AS is caused by loss of E6-AP expression, indicating that proteins acting upstream or downstream of pathways involving E6-AP rather than E6-AP represent targets for potential therapeutic approaches. However, AS is a neurodevelopmental disorder and it is at present unclear whether the neuronal defects caused by loss of E6-AP activity can be reverted and, if so, at which stage of neuronal development. As a first step to answer this question, the availability of Ube3A-knockout mice should prove helpful. For example, it has been reported that hippocampal slices derived from Ube3A-knockout mice show deficits in long-term potentiation [38]. If it is possible to rescue this phenotype by restoration of E6-AP expression, this would suggest that it should be possible to devise strategies to improve the conditions of AS patients.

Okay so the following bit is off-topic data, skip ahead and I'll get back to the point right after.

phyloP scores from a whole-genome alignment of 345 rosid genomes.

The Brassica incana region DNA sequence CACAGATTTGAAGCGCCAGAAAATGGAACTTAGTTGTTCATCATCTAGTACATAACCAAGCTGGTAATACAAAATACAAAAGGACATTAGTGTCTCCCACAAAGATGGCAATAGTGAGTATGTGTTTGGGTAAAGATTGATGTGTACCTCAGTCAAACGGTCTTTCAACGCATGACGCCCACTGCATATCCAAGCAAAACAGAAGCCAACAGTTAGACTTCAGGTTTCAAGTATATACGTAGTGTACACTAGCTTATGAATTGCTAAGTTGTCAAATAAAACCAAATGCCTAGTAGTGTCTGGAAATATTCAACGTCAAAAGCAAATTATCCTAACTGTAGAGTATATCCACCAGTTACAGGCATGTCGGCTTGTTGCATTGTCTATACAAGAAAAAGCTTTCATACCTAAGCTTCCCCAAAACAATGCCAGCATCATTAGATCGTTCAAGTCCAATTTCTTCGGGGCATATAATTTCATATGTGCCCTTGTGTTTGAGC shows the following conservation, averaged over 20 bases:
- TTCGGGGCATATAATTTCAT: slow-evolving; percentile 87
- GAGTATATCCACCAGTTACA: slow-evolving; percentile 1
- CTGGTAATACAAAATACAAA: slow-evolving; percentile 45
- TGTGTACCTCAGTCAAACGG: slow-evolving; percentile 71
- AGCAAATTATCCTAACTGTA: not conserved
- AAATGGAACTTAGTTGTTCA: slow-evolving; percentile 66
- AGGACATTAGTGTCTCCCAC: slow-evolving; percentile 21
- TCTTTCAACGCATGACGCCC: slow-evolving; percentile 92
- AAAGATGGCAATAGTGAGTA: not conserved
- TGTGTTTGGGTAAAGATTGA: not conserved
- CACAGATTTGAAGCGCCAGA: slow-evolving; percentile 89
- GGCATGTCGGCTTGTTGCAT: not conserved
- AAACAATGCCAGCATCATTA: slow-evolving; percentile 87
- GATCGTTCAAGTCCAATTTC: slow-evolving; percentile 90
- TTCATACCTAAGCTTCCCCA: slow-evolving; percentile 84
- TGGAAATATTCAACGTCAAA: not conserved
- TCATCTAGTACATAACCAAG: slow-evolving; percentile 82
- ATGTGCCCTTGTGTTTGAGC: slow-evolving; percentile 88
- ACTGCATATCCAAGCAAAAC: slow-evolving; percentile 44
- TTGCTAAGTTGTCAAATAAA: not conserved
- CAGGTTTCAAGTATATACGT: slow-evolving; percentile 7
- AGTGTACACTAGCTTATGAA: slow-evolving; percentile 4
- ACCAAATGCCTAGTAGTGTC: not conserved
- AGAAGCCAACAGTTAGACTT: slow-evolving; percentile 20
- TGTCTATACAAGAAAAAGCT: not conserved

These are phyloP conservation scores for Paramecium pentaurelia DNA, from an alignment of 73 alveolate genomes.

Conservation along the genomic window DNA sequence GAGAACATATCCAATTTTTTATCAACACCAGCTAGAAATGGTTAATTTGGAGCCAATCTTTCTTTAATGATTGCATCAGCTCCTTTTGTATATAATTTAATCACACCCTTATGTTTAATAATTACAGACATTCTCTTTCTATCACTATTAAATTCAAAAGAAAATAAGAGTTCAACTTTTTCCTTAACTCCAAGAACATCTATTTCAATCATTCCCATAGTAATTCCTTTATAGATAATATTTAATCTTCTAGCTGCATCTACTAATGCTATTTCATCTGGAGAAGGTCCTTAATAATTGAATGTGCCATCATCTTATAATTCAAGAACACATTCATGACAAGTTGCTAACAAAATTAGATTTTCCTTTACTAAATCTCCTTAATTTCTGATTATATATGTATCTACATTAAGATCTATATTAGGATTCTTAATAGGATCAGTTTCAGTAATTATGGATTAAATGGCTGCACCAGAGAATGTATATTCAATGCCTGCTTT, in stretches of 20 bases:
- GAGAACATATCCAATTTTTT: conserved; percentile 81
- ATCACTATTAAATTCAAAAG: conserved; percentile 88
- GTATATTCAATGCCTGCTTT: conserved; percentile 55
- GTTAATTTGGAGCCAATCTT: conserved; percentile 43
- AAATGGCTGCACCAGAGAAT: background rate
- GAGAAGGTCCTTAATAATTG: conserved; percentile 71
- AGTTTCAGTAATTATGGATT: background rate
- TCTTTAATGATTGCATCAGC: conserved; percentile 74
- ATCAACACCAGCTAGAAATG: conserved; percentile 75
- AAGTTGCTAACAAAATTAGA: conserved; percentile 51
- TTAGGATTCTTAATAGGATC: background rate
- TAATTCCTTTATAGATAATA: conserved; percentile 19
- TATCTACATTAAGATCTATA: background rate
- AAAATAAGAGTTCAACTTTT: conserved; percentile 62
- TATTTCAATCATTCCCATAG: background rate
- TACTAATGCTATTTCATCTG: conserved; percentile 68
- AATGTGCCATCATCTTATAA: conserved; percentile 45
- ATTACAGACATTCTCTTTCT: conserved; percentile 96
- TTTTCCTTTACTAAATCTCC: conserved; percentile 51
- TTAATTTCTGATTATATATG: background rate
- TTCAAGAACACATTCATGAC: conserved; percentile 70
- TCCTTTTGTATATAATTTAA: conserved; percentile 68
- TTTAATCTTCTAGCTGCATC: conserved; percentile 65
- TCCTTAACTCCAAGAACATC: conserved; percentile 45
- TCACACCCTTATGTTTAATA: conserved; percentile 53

Third Intracellular Proteolysis Meeting: A joint Biochemical Society and INPROTEOLYS Network Focused Meeting held at Auditorio de Tenerife, Santa Cruz de Tenerife, Canary Islands, Spain, 5–7 March 2008. Organized and Edited by Rosa Farràs (Centro de Investigación Príncipe Felipe, Valencia, Spain), Gemma Marfany (Barcelona, Spain), Manuel Rodríguez (CICbioGUNE, Derio, Spain), Eduardo Salido (La Laguna, Tenerife, Spain) and Dimitris Xirodimas (Dundee, U.K.).

Abbreviations

     
  • AS

    Angelman syndrome

  •  
  • E6-AP

    E6-associated protein

  •  
  • HECT

    homologous with E6-associated protein C-terminus

  •  
  • HPV

    human papillomavirus

  •  
  • PWS

    Prader–Willi syndrome

  •  
  • RNAi

    RNA interference

Work in our laboratory has been supported by the Deutsche Forschungsgemeinschaft, the EU (European Union) Network of Excellence RUBICON and the German–Israeli Foundation for Scientific Research and Development.